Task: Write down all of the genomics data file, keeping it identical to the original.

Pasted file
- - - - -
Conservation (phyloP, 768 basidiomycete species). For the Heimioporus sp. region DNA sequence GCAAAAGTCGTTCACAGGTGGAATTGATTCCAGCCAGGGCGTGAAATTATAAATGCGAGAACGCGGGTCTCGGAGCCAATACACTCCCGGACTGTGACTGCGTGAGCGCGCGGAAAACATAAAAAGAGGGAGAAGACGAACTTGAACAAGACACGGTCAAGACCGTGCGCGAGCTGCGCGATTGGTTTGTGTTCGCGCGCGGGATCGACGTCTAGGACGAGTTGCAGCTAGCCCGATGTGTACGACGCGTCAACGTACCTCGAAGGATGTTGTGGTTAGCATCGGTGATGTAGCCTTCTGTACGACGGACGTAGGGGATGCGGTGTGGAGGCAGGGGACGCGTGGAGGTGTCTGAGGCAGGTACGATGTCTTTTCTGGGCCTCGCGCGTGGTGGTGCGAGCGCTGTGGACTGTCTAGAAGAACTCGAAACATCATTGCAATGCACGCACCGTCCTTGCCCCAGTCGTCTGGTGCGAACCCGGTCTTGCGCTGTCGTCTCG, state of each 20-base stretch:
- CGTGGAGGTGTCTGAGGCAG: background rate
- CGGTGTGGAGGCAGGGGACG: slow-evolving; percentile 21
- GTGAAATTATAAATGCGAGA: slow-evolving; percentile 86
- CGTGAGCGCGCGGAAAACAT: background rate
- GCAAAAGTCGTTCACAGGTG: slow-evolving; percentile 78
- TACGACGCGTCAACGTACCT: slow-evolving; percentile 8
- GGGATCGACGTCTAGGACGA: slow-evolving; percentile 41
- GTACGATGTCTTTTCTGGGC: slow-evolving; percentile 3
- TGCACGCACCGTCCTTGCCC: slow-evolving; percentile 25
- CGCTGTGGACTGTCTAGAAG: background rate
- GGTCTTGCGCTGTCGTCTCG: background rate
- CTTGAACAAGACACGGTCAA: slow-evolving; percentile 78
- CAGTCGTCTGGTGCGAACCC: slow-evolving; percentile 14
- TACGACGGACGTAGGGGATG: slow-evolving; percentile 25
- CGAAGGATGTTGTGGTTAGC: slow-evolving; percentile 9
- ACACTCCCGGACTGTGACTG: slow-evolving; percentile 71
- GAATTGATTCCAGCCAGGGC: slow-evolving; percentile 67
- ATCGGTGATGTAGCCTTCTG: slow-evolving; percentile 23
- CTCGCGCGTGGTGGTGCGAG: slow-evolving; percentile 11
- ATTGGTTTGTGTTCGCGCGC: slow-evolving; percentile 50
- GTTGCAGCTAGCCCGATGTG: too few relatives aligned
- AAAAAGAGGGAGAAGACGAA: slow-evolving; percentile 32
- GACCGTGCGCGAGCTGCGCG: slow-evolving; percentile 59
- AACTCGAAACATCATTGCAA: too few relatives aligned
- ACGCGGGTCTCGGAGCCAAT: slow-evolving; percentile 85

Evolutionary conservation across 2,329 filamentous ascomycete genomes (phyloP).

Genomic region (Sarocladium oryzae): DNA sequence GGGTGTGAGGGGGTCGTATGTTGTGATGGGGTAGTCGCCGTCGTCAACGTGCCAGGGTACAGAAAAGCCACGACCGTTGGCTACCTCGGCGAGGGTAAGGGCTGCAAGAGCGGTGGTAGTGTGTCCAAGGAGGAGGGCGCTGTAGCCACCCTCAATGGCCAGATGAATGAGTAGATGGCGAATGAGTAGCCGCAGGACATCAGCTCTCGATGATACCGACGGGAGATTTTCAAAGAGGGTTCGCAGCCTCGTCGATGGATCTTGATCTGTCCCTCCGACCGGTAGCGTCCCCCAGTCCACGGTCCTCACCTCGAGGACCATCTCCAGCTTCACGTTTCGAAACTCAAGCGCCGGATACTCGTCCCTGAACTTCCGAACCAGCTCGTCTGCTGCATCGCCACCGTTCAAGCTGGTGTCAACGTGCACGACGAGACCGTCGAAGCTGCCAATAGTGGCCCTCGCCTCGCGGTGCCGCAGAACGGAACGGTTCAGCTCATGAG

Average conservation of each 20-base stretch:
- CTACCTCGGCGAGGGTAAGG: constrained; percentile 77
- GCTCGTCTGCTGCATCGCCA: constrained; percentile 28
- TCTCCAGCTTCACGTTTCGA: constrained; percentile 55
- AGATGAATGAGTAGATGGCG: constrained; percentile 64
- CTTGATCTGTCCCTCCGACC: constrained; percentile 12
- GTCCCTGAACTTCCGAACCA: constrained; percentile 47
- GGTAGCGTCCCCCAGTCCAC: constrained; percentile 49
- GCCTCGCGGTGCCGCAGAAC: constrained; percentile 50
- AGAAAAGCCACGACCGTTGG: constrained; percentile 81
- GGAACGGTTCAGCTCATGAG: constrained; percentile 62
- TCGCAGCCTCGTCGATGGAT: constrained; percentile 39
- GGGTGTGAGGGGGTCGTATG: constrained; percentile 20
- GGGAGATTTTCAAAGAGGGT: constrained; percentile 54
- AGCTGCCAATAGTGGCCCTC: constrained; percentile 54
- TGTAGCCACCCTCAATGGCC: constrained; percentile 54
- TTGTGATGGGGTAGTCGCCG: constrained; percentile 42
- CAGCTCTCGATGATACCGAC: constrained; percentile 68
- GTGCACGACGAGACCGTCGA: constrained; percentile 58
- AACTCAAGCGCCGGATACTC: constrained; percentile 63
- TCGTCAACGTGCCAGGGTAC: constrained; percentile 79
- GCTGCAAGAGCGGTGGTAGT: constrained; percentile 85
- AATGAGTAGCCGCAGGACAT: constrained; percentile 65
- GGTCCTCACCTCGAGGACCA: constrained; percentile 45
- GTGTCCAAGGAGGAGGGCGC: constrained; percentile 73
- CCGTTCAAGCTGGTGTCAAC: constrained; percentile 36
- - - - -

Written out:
Conservation (phyloP, 768 basidiomycete species). For the Heimioporus sp. region DNA sequence GCAAAAGTCGTTCACAGGTGGAATTGATTCCAGCCAGGGCGTGAAATTATAAATGCGAGAACGCGGGTCTCGGAGCCAATACACTCCCGGACTGTGACTGCGTGAGCGCGCGGAAAACATAAAAAGAGGGAGAAGACGAACTTGAACAAGACACGGTCAAGACCGTGCGCGAGCTGCGCGATTGGTTTGTGTTCGCGCGCGGGATCGACGTCTAGGACGAGTTGCAGCTAGCCCGATGTGTACGACGCGTCAACGTACCTCGAAGGATGTTGTGGTTAGCATCGGTGATGTAGCCTTCTGTACGACGGACGTAGGGGATGCGGTGTGGAGGCAGGGGACGCGTGGAGGTGTCTGAGGCAGGTACGATGTCTTTTCTGGGCCTCGCGCGTGGTGGTGCGAGCGCTGTGGACTGTCTAGAAGAACTCGAAACATCATTGCAATGCACGCACCGTCCTTGCCCCAGTCGTCTGGTGCGAACCCGGTCTTGCGCTGTCGTCTCG, state of each 20-base stretch:
- CGTGGAGGTGTCTGAGGCAG: background rate
- CGGTGTGGAGGCAGGGGACG: slow-evolving; percentile 21
- GTGAAATTATAAATGCGAGA: slow-evolving; percentile 86
- CGTGAGCGCGCGGAAAACAT: background rate
- GCAAAAGTCGTTCACAGGTG: slow-evolving; percentile 78
- TACGACGCGTCAACGTACCT: slow-evolving; percentile 8
- GGGATCGACGTCTAGGACGA: slow-evolving; percentile 41
- GTACGATGTCTTTTCTGGGC: slow-evolving; percentile 3
- TGCACGCACCGTCCTTGCCC: slow-evolving; percentile 25
- CGCTGTGGACTGTCTAGAAG: background rate
- GGTCTTGCGCTGTCGTCTCG: background rate
- CTTGAACAAGACACGGTCAA: slow-evolving; percentile 78
- CAGTCGTCTGGTGCGAACCC: slow-evolving; percentile 14
- TACGACGGACGTAGGGGATG: slow-evolving; percentile 25
- CGAAGGATGTTGTGGTTAGC: slow-evolving; percentile 9
- ACACTCCCGGACTGTGACTG: slow-evolving; percentile 71
- GAATTGATTCCAGCCAGGGC: slow-evolving; percentile 67
- ATCGGTGATGTAGCCTTCTG: slow-evolving; percentile 23
- CTCGCGCGTGGTGGTGCGAG: slow-evolving; percentile 11
- ATTGGTTTGTGTTCGCGCGC: slow-evolving; percentile 50
- GTTGCAGCTAGCCCGATGTG: too few relatives aligned
- AAAAAGAGGGAGAAGACGAA: slow-evolving; percentile 32
- GACCGTGCGCGAGCTGCGCG: slow-evolving; percentile 59
- AACTCGAAACATCATTGCAA: too few relatives aligned
- ACGCGGGTCTCGGAGCCAAT: slow-evolving; percentile 85

Evolutionary conservation across 2,329 filamentous ascomycete genomes (phyloP).

Genomic region (Sarocladium oryzae): DNA sequence GGGTGTGAGGGGGTCGTATGTTGTGATGGGGTAGTCGCCGTCGTCAACGTGCCAGGGTACAGAAAAGCCACGACCGTTGGCTACCTCGGCGAGGGTAAGGGCTGCAAGAGCGGTGGTAGTGTGTCCAAGGAGGAGGGCGCTGTAGCCACCCTCAATGGCCAGATGAATGAGTAGATGGCGAATGAGTAGCCGCAGGACATCAGCTCTCGATGATACCGACGGGAGATTTTCAAAGAGGGTTCGCAGCCTCGTCGATGGATCTTGATCTGTCCCTCCGACCGGTAGCGTCCCCCAGTCCACGGTCCTCACCTCGAGGACCATCTCCAGCTTCACGTTTCGAAACTCAAGCGCCGGATACTCGTCCCTGAACTTCCGAACCAGCTCGTCTGCTGCATCGCCACCGTTCAAGCTGGTGTCAACGTGCACGACGAGACCGTCGAAGCTGCCAATAGTGGCCCTCGCCTCGCGGTGCCGCAGAACGGAACGGTTCAGCTCATGAG

Average conservation of each 20-base stretch:
- CTACCTCGGCGAGGGTAAGG: constrained; percentile 77
- GCTCGTCTGCTGCATCGCCA: constrained; percentile 28
- TCTCCAGCTTCACGTTTCGA: constrained; percentile 55
- AGATGAATGAGTAGATGGCG: constrained; percentile 64
- CTTGATCTGTCCCTCCGACC: constrained; percentile 12
- GTCCCTGAACTTCCGAACCA: constrained; percentile 47
- GGTAGCGTCCCCCAGTCCAC: constrained; percentile 49
- GCCTCGCGGTGCCGCAGAAC: constrained; percentile 50
- AGAAAAGCCACGACCGTTGG: constrained; percentile 81
- GGAACGGTTCAGCTCATGAG: constrained; percentile 62
- TCGCAGCCTCGTCGATGGAT: constrained; percentile 39
- GGGTGTGAGGGGGTCGTATG: constrained; percentile 20
- GGGAGATTTTCAAAGAGGGT: constrained; percentile 54
- AGCTGCCAATAGTGGCCCTC: constrained; percentile 54
- TGTAGCCACCCTCAATGGCC: constrained; percentile 54
- TTGTGATGGGGTAGTCGCCG: constrained; percentile 42
- CAGCTCTCGATGATACCGAC: constrained; percentile 68
- GTGCACGACGAGACCGTCGA: constrained; percentile 58
- AACTCAAGCGCCGGATACTC: constrained; percentile 63
- TCGTCAACGTGCCAGGGTAC: constrained; percentile 79
- GCTGCAAGAGCGGTGGTAGT: constrained; percentile 85
- AATGAGTAGCCGCAGGACAT: constrained; percentile 65
- GGTCCTCACCTCGAGGACCA: constrained; percentile 45
- GTGTCCAAGGAGGAGGGCGC: constrained; percentile 73
- CCGTTCAAGCTGGTGTCAAC: constrained; percentile 36